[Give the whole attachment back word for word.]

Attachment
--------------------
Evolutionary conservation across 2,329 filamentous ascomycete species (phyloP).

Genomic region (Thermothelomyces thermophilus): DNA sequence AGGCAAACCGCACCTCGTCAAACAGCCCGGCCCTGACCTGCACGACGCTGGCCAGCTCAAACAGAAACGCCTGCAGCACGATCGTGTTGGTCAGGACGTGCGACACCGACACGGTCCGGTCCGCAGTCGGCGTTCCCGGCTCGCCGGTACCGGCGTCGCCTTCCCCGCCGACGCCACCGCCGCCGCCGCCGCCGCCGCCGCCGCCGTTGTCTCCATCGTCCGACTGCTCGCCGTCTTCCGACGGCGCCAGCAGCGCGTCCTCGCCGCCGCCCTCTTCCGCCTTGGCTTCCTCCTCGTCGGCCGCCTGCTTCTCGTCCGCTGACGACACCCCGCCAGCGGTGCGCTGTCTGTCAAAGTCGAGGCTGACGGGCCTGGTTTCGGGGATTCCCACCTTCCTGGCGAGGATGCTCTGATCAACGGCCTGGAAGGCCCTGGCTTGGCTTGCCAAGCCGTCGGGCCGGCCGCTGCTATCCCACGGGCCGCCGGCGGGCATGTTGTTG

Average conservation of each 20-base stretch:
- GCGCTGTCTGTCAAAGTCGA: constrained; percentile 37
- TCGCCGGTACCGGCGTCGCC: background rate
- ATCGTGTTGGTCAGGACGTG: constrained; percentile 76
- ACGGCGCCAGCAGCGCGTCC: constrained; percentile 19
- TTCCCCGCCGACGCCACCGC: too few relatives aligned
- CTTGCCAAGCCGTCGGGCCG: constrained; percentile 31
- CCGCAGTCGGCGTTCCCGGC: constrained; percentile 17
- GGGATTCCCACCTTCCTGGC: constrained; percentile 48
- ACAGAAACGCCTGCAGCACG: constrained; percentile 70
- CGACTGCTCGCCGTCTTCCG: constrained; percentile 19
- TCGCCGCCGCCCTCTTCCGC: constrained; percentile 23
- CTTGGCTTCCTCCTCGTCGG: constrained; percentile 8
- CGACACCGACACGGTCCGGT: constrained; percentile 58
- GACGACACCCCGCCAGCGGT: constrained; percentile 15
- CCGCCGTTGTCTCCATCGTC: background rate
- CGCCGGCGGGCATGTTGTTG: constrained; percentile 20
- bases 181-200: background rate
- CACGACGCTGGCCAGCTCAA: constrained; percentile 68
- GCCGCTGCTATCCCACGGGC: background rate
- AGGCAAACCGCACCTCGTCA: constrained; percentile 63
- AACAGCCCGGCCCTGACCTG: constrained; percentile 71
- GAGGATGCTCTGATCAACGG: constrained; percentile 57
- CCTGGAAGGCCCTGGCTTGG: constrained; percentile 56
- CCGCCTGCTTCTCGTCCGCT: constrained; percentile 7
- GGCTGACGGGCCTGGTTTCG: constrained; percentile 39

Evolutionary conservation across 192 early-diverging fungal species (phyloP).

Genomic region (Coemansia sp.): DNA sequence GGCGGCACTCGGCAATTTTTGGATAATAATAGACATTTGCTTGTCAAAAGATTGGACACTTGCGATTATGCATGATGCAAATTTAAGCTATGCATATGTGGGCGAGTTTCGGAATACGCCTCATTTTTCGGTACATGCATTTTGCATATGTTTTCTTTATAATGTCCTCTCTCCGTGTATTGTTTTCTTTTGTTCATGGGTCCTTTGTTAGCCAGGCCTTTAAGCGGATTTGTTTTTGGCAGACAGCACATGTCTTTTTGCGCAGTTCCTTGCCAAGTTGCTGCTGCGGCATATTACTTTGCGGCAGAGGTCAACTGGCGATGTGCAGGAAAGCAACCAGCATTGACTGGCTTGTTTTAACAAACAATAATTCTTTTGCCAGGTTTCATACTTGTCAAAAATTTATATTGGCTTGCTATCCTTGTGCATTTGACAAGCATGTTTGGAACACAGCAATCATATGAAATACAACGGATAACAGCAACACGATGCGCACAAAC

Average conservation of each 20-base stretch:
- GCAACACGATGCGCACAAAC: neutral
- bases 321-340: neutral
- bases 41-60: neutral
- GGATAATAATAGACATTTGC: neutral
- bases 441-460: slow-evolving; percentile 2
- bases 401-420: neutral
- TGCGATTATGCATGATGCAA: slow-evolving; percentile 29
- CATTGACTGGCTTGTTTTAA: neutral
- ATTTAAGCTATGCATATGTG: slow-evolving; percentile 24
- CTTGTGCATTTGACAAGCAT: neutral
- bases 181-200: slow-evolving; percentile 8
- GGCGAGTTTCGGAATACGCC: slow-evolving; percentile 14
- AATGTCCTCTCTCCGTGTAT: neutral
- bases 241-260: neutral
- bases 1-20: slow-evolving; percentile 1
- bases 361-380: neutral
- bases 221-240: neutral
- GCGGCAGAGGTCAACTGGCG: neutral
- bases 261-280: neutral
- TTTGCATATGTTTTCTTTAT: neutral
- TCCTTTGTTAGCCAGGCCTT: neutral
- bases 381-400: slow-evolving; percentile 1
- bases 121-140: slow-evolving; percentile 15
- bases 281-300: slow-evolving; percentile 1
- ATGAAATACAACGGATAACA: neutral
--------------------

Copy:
Evolutionary conservation across 2,329 filamentous ascomycete species (phyloP).

Genomic region (Thermothelomyces thermophilus): DNA sequence AGGCAAACCGCACCTCGTCAAACAGCCCGGCCCTGACCTGCACGACGCTGGCCAGCTCAAACAGAAACGCCTGCAGCACGATCGTGTTGGTCAGGACGTGCGACACCGACACGGTCCGGTCCGCAGTCGGCGTTCCCGGCTCGCCGGTACCGGCGTCGCCTTCCCCGCCGACGCCACCGCCGCCGCCGCCGCCGCCGCCGCCGCCGTTGTCTCCATCGTCCGACTGCTCGCCGTCTTCCGACGGCGCCAGCAGCGCGTCCTCGCCGCCGCCCTCTTCCGCCTTGGCTTCCTCCTCGTCGGCCGCCTGCTTCTCGTCCGCTGACGACACCCCGCCAGCGGTGCGCTGTCTGTCAAAGTCGAGGCTGACGGGCCTGGTTTCGGGGATTCCCACCTTCCTGGCGAGGATGCTCTGATCAACGGCCTGGAAGGCCCTGGCTTGGCTTGCCAAGCCGTCGGGCCGGCCGCTGCTATCCCACGGGCCGCCGGCGGGCATGTTGTTG

Average conservation of each 20-base stretch:
- GCGCTGTCTGTCAAAGTCGA: constrained; percentile 37
- TCGCCGGTACCGGCGTCGCC: background rate
- ATCGTGTTGGTCAGGACGTG: constrained; percentile 76
- ACGGCGCCAGCAGCGCGTCC: constrained; percentile 19
- TTCCCCGCCGACGCCACCGC: too few relatives aligned
- CTTGCCAAGCCGTCGGGCCG: constrained; percentile 31
- CCGCAGTCGGCGTTCCCGGC: constrained; percentile 17
- GGGATTCCCACCTTCCTGGC: constrained; percentile 48
- ACAGAAACGCCTGCAGCACG: constrained; percentile 70
- CGACTGCTCGCCGTCTTCCG: constrained; percentile 19
- TCGCCGCCGCCCTCTTCCGC: constrained; percentile 23
- CTTGGCTTCCTCCTCGTCGG: constrained; percentile 8
- CGACACCGACACGGTCCGGT: constrained; percentile 58
- GACGACACCCCGCCAGCGGT: constrained; percentile 15
- CCGCCGTTGTCTCCATCGTC: background rate
- CGCCGGCGGGCATGTTGTTG: constrained; percentile 20
- bases 181-200: background rate
- CACGACGCTGGCCAGCTCAA: constrained; percentile 68
- GCCGCTGCTATCCCACGGGC: background rate
- AGGCAAACCGCACCTCGTCA: constrained; percentile 63
- AACAGCCCGGCCCTGACCTG: constrained; percentile 71
- GAGGATGCTCTGATCAACGG: constrained; percentile 57
- CCTGGAAGGCCCTGGCTTGG: constrained; percentile 56
- CCGCCTGCTTCTCGTCCGCT: constrained; percentile 7
- GGCTGACGGGCCTGGTTTCG: constrained; percentile 39

Evolutionary conservation across 192 early-diverging fungal species (phyloP).

Genomic region (Coemansia sp.): DNA sequence GGCGGCACTCGGCAATTTTTGGATAATAATAGACATTTGCTTGTCAAAAGATTGGACACTTGCGATTATGCATGATGCAAATTTAAGCTATGCATATGTGGGCGAGTTTCGGAATACGCCTCATTTTTCGGTACATGCATTTTGCATATGTTTTCTTTATAATGTCCTCTCTCCGTGTATTGTTTTCTTTTGTTCATGGGTCCTTTGTTAGCCAGGCCTTTAAGCGGATTTGTTTTTGGCAGACAGCACATGTCTTTTTGCGCAGTTCCTTGCCAAGTTGCTGCTGCGGCATATTACTTTGCGGCAGAGGTCAACTGGCGATGTGCAGGAAAGCAACCAGCATTGACTGGCTTGTTTTAACAAACAATAATTCTTTTGCCAGGTTTCATACTTGTCAAAAATTTATATTGGCTTGCTATCCTTGTGCATTTGACAAGCATGTTTGGAACACAGCAATCATATGAAATACAACGGATAACAGCAACACGATGCGCACAAAC

Average conservation of each 20-base stretch:
- GCAACACGATGCGCACAAAC: neutral
- bases 321-340: neutral
- bases 41-60: neutral
- GGATAATAATAGACATTTGC: neutral
- bases 441-460: slow-evolving; percentile 2
- bases 401-420: neutral
- TGCGATTATGCATGATGCAA: slow-evolving; percentile 29
- CATTGACTGGCTTGTTTTAA: neutral
- ATTTAAGCTATGCATATGTG: slow-evolving; percentile 24
- CTTGTGCATTTGACAAGCAT: neutral
- bases 181-200: slow-evolving; percentile 8
- GGCGAGTTTCGGAATACGCC: slow-evolving; percentile 14
- AATGTCCTCTCTCCGTGTAT: neutral
- bases 241-260: neutral
- bases 1-20: slow-evolving; percentile 1
- bases 361-380: neutral
- bases 221-240: neutral
- GCGGCAGAGGTCAACTGGCG: neutral
- bases 261-280: neutral
- TTTGCATATGTTTTCTTTAT: neutral
- TCCTTTGTTAGCCAGGCCTT: neutral
- bases 381-400: slow-evolving; percentile 1
- bases 121-140: slow-evolving; percentile 15
- bases 281-300: slow-evolving; percentile 1
- ATGAAATACAACGGATAACA: neutral